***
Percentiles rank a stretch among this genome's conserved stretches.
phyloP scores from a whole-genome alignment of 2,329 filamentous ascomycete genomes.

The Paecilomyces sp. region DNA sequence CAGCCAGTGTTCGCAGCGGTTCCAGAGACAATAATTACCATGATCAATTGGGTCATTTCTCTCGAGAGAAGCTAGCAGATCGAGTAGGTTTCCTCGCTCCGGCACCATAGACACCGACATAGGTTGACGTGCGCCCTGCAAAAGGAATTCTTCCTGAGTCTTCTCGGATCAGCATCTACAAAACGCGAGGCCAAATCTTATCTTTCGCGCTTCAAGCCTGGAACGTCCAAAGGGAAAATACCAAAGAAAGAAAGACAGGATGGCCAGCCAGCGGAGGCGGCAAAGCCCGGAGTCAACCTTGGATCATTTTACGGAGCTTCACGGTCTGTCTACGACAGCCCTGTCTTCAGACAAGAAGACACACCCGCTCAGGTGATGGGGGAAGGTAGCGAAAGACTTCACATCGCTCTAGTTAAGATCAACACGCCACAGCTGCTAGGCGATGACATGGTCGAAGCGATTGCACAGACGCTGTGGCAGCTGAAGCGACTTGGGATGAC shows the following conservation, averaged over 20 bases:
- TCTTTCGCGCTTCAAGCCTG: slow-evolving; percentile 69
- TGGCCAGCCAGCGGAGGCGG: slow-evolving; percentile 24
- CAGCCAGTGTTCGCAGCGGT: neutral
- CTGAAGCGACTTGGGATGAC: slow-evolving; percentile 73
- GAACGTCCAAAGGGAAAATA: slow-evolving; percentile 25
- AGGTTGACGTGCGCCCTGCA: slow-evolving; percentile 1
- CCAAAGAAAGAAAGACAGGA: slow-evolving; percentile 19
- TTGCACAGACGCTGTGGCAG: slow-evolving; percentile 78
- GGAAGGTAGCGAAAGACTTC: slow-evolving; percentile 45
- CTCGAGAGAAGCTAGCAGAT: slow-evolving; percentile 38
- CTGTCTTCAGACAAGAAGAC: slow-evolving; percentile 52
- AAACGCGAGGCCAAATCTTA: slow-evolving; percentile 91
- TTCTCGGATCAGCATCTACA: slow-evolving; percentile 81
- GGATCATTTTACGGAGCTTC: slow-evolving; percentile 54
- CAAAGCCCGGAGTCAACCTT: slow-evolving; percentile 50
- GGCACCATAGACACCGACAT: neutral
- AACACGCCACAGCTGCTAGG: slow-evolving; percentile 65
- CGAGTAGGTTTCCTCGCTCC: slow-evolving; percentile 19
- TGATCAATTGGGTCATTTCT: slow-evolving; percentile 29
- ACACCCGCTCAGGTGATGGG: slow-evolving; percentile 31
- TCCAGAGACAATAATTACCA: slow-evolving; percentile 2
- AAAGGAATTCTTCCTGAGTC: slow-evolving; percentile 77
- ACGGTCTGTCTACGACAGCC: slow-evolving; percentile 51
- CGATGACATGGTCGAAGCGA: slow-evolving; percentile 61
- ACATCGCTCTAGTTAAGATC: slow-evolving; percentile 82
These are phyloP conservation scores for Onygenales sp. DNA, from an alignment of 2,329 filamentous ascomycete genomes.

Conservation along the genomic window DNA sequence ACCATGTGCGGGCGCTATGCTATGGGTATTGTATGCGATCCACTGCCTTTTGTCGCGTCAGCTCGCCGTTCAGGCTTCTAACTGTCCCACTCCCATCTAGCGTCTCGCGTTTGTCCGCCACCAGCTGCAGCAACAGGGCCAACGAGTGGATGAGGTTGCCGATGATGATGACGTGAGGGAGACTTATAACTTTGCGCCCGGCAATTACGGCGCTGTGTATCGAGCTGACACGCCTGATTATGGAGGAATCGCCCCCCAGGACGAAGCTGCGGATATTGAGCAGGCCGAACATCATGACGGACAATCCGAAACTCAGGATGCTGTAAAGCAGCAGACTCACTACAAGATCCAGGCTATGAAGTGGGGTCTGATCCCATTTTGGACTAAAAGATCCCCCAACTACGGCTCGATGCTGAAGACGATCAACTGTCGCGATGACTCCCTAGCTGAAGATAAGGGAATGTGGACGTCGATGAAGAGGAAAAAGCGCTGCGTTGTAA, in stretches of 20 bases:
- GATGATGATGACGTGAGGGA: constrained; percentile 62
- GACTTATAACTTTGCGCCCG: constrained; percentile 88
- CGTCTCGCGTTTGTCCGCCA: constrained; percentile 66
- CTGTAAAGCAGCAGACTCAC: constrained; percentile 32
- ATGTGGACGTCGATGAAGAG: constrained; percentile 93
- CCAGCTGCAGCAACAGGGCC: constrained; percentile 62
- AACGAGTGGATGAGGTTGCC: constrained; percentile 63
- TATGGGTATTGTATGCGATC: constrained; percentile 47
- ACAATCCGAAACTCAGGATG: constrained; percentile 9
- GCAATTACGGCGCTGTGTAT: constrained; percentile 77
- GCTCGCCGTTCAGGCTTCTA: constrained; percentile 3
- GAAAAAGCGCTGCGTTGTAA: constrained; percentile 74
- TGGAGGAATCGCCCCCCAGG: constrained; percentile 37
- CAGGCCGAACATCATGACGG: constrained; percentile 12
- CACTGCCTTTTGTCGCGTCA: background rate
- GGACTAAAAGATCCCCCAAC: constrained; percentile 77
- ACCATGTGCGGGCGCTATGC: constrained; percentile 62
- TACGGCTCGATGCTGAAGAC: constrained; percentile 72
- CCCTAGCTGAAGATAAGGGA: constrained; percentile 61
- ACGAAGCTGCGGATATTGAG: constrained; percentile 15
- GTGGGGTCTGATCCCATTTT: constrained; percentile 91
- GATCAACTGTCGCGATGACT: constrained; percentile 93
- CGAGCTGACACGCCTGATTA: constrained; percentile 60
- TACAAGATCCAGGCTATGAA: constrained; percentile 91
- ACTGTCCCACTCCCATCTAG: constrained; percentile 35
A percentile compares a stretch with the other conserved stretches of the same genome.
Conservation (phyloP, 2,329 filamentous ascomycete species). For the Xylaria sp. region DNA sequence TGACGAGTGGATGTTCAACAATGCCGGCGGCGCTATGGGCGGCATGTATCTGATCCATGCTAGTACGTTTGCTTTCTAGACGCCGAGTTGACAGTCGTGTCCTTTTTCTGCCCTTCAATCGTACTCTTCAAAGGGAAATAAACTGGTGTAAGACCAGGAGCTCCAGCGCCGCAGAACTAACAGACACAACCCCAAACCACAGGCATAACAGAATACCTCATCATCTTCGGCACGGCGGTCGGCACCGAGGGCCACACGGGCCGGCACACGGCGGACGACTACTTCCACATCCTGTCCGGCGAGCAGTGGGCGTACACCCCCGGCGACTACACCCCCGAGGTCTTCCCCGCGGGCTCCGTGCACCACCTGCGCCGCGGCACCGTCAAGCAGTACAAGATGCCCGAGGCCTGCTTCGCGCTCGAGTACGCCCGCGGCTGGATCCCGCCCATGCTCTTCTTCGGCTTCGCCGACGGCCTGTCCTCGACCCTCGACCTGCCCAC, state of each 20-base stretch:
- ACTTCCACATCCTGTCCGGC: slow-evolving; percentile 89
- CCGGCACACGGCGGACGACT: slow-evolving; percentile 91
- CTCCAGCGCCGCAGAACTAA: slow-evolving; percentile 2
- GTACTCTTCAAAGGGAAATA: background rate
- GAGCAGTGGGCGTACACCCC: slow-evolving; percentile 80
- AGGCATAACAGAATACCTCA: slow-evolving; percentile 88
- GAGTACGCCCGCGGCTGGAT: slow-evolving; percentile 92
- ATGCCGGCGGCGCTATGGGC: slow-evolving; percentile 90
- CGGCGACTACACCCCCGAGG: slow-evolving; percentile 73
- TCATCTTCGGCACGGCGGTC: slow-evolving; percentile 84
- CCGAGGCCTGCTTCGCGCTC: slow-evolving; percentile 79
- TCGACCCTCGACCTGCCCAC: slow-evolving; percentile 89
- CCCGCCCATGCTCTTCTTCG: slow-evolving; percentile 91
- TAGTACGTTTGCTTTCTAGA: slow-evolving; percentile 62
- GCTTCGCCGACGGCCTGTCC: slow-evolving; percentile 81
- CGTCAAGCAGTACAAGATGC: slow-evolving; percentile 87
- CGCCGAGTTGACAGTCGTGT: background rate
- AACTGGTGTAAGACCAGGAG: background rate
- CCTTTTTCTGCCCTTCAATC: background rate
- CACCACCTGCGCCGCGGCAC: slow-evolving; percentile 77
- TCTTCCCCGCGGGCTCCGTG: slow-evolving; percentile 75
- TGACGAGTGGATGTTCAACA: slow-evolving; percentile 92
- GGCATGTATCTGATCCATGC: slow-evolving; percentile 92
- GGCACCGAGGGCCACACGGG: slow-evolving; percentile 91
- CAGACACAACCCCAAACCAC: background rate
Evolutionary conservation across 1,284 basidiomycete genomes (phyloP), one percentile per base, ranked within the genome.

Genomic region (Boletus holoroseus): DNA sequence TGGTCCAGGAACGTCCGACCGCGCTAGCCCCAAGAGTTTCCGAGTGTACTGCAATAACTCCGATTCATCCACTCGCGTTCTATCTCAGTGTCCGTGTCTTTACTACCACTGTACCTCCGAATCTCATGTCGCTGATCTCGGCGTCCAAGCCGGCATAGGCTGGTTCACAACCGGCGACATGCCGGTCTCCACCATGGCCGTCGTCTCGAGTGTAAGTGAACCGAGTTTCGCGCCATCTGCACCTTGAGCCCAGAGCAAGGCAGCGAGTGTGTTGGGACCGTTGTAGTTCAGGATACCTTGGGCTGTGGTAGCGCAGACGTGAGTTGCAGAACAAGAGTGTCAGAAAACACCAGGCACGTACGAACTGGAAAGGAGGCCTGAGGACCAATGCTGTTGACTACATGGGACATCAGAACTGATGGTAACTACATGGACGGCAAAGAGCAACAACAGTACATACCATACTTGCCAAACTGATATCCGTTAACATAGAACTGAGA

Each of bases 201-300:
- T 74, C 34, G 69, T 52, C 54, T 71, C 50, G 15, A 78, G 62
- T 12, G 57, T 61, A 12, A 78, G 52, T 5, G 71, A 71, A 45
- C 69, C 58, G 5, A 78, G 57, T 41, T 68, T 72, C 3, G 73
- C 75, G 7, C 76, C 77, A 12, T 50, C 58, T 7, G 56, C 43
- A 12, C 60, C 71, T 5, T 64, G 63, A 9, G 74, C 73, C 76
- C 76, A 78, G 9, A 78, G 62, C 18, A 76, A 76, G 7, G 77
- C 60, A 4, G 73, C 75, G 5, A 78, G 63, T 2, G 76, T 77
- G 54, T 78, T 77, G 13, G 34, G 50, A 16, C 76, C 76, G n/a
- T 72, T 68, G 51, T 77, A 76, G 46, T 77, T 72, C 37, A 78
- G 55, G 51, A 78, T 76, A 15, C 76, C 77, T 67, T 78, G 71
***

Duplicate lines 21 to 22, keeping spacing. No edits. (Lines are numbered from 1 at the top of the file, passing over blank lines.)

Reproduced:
- CGAGTAGGTTTCCTCGCTCC: slow-evolving; percentile 19
- TGATCAATTGGGTCATTTCT: slow-evolving; percentile 29